“She really put herself on the line,” says Laura Poitras, who filmed Snowden in his hotel room until the day after he revealed his identity publicly, at which point she had to back off in order not to jeopardize him. “I was being tailed,” she says. “The risks became very great.” Harrison had the right mix of steeliness and conviction to get him out of Hong Kong. “She’s extremely intelligent,” Poitras says, “and tenacious. And very motivated by her principles.”

Harrison says she didn’t actually meet Snowden until they climbed into a car together on Sunday morning to head to the airport. Harrison was dressed in jeans and flip-flops. Snowden, too, looked casual. The idea was that they might pass for a young couple headed off on vacation. On the drive, they said very little. “I was just so nervous and concentrated on the next steps,” she remembers.

They boarded the Moscow-bound Aeroflot plane, and it wasn’t until the plane was airborne that Snowden turned to her and spoke what was almost his first complete sentence: “I didn’t expect that WikiLeaks was going to send a ninja to get me out.”

Harrison says that she and Snowden disembarked in Moscow and went to check in for their next flight, which is when they learned of his canceled passport. Citing “security reasons,” she won’t provide specific details about where they stayed during the days that ensued, saying only that they shared a single, windowless room, did their laundry in the sink, watched movies on their laptops, and quickly grew tired of airport food. “If I have to ever eat another Burger King meal, I’ll die,” she says. The intimacy of the situation may have been uncomfortable, but it was also deliberate. “If anything untoward happened to him, I was there as a witness,” Harrison says, adding that WikiLeaks, with its ability to reach a vast global audience, served as a form of protection. “We would have made sure that the world knew.” She claims to have wandered the airport terminals freely, despite the roving media. “For girls, it’s a bit easier to fit in,” she tells me, saying that putting her curly hair into a bun served as enough of a disguise.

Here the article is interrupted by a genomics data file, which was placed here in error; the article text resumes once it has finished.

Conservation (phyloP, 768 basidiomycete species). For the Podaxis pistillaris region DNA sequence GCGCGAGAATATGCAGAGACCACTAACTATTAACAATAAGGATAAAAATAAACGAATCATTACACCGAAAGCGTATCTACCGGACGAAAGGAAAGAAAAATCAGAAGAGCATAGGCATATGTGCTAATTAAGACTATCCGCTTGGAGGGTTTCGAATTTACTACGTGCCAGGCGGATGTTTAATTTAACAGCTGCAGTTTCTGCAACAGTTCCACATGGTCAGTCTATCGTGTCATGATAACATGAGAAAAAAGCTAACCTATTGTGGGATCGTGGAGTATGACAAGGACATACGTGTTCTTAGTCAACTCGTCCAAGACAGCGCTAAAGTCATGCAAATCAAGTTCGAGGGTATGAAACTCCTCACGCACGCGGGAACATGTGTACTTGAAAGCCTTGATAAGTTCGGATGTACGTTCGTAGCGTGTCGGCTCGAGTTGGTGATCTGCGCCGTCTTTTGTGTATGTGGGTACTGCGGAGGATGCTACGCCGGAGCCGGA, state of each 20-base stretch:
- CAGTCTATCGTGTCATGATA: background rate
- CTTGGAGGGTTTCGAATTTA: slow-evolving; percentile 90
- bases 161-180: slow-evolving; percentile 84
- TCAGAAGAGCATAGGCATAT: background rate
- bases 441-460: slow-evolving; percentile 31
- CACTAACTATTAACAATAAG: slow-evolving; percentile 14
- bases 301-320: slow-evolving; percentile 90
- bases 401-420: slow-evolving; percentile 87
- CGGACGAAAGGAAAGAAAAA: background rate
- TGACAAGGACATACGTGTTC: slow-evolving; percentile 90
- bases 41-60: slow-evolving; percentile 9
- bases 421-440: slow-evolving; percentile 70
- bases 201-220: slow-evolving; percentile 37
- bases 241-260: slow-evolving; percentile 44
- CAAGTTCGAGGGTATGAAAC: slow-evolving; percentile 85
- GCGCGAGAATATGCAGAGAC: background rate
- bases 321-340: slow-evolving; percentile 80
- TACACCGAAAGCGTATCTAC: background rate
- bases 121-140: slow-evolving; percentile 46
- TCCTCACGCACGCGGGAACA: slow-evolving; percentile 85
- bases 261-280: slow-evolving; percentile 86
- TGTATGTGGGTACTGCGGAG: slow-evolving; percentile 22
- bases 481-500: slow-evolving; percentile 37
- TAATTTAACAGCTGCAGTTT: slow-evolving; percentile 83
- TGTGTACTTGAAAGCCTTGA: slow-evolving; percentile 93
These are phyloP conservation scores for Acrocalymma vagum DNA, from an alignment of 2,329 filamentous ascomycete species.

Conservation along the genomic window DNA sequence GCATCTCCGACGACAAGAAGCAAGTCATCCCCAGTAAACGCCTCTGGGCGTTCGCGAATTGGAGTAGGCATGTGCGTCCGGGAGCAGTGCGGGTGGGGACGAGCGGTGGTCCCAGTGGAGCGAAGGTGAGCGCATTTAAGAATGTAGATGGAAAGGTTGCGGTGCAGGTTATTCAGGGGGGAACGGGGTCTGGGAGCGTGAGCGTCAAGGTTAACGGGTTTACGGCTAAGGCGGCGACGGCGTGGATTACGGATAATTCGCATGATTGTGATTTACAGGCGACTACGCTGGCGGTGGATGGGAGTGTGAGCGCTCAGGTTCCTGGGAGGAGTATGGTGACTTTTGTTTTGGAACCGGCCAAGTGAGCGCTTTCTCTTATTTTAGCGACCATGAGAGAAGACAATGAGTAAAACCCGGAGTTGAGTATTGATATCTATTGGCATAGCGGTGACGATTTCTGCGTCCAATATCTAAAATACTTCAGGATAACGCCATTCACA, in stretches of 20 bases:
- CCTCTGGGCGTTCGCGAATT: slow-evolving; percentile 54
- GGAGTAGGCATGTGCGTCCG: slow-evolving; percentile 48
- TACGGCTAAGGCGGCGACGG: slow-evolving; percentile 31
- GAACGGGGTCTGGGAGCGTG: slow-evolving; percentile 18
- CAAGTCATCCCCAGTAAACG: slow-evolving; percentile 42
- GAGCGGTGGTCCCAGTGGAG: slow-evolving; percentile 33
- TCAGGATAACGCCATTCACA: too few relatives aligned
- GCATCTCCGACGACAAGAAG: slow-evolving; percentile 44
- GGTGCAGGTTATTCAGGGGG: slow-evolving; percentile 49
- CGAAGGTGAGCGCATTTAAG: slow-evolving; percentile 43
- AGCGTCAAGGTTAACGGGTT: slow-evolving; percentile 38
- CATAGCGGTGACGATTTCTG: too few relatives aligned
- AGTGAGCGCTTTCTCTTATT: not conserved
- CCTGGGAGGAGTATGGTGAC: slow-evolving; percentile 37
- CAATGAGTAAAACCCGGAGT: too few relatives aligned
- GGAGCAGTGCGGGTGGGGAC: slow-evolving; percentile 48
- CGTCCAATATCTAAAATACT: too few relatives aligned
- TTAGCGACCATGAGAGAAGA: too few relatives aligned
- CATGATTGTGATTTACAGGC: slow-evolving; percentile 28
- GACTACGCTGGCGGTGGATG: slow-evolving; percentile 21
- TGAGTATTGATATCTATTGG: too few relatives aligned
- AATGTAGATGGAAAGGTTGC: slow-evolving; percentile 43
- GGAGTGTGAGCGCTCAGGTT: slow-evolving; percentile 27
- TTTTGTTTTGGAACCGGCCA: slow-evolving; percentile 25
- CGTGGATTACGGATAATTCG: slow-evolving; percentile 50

Harrison describes having a collegial friendship with Snowden. What pains her most are the accusations that he betrayed his country. Both she and Snowden have said that he was approached by Russian intelligence agents during their time at Sheremetyevo, but that he turned them away. “The last thing in the world he is,” Harrison says, “is a traitor and a spy.” She jokingly describes how Snowden quoted the U.S. Constitution so often in their conversations about the NSA’s overreaching programs that it ultimately grew annoying. “It got to the point where I was like, ‘All right, all right, the Constitution!’ ” More seriously she adds, “He’s the strongest patriot of any American I’ve ever met.”

Jacob Appelbaum, an American journalist and computer-security researcher who is based in Berlin, says that Harrison is something of an unsung hero. “She really saved Snowden’s life,” he says, noting that she’s now “basically in exile” in Berlin. “It’s a heavy price to pay.”

Snowden himself is aware that it was, in part, Harrison’s commitment to his cause that got him out of peril. In an email sent from Russia, he tells me that his lawyers initially informed him that it was dangerous for anybody at all to help him, that “anyone within a three-mile radius is going to get hammered.” But still, Harrison stepped forward. She could have left Moscow at any time but chose instead to stay—not for days or even weeks but for months. This, according to Snowden, is in keeping with her character. “In the face of very real risks, Sarah refuses to allow intimidation to shape her decisions,” he writes. “If you forced her to choose between disowning her principles or being burned at the stake, I think she’d hand you a match.”